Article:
Bullfinch Pyrrhula pyrrhula breeding ecology in lowland farmland and woodland: comparisons across time and habitat
Article first published online: 16 NOV 2004
Volume 146, Issue Supplement s2, pages 78–86, November 2004
How to Cite
PROFFITT, F. M., NEWTON, I., WILSON, J. D. and SIRIWARDENA, G. M. (2004), Bullfinch Pyrrhula pyrrhula breeding ecology in lowland farmland and woodland: comparisons across time and habitat. Ibis, 146: 78–86. doi: 10.1111/j.1474-919X.2004.00363.x
- Issue published online: 16 NOV 2004
- Article first published online: 16 NOV 2004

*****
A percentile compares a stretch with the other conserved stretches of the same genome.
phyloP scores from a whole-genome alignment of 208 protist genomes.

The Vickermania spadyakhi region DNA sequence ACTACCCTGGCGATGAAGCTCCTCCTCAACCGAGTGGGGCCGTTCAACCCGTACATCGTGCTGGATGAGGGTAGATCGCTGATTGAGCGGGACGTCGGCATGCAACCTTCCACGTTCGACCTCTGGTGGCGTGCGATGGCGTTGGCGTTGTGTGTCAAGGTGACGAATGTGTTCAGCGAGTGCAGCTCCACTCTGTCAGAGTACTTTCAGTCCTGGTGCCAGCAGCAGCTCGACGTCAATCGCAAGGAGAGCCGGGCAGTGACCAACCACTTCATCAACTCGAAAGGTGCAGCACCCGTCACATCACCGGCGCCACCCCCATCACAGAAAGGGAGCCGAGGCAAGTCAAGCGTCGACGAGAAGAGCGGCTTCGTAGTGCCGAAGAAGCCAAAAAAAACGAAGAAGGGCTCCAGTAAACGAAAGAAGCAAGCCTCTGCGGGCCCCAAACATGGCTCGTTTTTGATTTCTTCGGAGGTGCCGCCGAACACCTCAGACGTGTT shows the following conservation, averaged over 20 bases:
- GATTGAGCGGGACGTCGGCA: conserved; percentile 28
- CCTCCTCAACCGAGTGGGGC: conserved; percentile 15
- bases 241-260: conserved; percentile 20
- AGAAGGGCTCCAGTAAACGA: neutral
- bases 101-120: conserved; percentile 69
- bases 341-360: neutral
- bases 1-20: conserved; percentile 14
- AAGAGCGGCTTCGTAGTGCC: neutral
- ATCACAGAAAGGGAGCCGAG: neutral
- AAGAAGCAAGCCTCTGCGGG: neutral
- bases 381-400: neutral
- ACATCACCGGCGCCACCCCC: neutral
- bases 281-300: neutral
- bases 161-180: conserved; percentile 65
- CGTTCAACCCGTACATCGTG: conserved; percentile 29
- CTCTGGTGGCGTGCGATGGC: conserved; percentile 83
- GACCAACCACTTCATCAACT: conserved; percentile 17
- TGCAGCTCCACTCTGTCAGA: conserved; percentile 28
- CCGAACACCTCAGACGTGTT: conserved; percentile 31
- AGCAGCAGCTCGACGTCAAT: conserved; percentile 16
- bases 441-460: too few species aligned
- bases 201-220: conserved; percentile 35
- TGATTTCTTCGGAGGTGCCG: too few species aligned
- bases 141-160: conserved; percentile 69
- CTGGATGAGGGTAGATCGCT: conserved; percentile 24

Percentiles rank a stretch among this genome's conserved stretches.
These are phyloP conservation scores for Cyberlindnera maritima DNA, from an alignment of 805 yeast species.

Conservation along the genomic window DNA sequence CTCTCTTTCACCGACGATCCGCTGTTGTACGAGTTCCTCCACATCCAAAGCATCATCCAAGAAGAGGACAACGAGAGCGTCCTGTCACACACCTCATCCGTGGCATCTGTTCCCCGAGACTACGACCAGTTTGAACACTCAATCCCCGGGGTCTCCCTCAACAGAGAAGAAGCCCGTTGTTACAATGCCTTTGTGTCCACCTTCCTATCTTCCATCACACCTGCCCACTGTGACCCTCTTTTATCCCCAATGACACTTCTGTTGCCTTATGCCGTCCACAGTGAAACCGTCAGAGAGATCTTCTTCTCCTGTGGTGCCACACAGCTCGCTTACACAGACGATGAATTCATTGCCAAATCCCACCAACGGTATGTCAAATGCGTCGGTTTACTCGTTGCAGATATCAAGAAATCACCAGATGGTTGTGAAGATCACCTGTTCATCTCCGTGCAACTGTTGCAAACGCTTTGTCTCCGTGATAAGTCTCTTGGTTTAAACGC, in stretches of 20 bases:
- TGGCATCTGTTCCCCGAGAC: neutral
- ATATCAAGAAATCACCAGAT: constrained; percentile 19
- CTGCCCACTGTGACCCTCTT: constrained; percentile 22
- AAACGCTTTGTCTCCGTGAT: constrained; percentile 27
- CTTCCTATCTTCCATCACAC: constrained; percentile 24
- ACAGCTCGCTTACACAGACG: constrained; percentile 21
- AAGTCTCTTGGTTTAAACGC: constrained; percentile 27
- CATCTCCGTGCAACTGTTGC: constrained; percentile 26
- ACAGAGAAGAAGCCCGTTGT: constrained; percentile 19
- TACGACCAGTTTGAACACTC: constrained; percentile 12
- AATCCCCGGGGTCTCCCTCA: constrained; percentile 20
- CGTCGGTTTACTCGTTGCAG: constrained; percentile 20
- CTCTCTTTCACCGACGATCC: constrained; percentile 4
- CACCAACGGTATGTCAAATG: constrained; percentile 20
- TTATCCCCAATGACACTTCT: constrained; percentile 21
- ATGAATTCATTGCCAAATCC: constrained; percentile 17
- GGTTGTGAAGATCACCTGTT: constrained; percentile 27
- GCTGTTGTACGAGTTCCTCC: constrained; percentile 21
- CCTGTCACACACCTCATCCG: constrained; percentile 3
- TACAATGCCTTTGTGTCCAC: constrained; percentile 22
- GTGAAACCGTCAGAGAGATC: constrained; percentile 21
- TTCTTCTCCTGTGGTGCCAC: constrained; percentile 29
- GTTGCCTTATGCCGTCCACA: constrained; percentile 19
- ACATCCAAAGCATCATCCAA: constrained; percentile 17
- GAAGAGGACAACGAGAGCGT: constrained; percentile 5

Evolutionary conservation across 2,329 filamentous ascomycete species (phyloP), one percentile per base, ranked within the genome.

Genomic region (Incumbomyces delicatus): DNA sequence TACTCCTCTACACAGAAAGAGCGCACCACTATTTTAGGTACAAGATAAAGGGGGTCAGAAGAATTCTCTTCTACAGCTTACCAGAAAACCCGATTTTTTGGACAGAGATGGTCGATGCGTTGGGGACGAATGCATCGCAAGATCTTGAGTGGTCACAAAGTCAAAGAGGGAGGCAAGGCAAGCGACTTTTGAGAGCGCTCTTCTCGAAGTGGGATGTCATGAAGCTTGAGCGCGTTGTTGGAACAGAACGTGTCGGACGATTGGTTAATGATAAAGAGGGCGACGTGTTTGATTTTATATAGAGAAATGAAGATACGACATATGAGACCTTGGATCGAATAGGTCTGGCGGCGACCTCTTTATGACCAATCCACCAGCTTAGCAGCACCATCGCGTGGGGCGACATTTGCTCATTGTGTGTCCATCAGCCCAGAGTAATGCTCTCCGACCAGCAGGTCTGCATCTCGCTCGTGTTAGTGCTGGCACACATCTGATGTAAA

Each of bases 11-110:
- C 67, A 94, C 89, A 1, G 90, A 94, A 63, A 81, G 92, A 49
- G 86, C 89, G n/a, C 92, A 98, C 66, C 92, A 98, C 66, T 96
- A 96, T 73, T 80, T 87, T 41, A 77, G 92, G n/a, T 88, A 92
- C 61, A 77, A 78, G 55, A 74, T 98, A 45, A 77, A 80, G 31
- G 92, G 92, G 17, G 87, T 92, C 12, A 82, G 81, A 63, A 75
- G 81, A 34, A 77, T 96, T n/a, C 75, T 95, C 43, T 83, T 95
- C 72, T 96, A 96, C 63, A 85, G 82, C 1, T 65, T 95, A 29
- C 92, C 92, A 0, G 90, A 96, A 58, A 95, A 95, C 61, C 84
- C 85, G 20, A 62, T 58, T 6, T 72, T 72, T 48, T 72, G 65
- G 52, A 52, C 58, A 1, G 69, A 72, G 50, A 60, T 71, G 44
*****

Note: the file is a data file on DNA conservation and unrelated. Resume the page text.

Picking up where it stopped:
Bullfinch Pyrrhula pyrrhula populations decreased by 33% in Britain over the years 1977–82, the period of steepest decline. The timing of this decline and its greater severity on farmland (−65%) than in woodland (−28%) point to agricultural intensification as a likely environmental cause, but previous analyses of survival rate and breeding success data have not been able to identify a clear demographic mechanism. As part of an investigation into the causes of the decline of Bullfinch populations, we conducted an intensive study of breeding phenology and success in farmland and woodland habitats of Oxfordshire and neighbouring counties in 1999–2001, using a combination of nest monitoring and autumn mist-netting. Breeding success data were supplemented with nest record and mist-net capture data collected in the same geographical area during the 1960s and 1990s to compare pre- and post-decline productivity. We found a change in the distribution of first-egg dates, with median first-egg dates 17–18 days later in the 1990s. This reflected a change in the centre of gravity of the breeding season rather than the timing of its start and end, with proportionally fewer birds laying in May and early June, and proportionally more between then and the end of July. We found no significant difference in any aspect of productivity per breeding attempt between the two periods, although there was a trend towards higher egg period failure rates in the 1990s. October age ratios indicated higher annual productivity in the 1990s. We found no significant differences between farmland and woodland in Bullfinch breeding success or timing of breeding. The cause of the decline of Bullfinch populations in both woodland and farmland, and the greater severity of the decline in farmland, seems more likely to be found in: (a) the impacts of habitat deterioration on breeding densities, (b) constraints on survival probability outside the breeding season and/or (c) the impacts of increasing populations of Sparrowhawks Accipiter nisus on the ability of Bullfinches to exploit resources in some habitats. Further investigation of the breeding ecology and phenology of Bullfinches would best be focused on understanding the causes and possible demographic consequences of the shift in first-egg date distribution in favour of later-summer nesting attempts.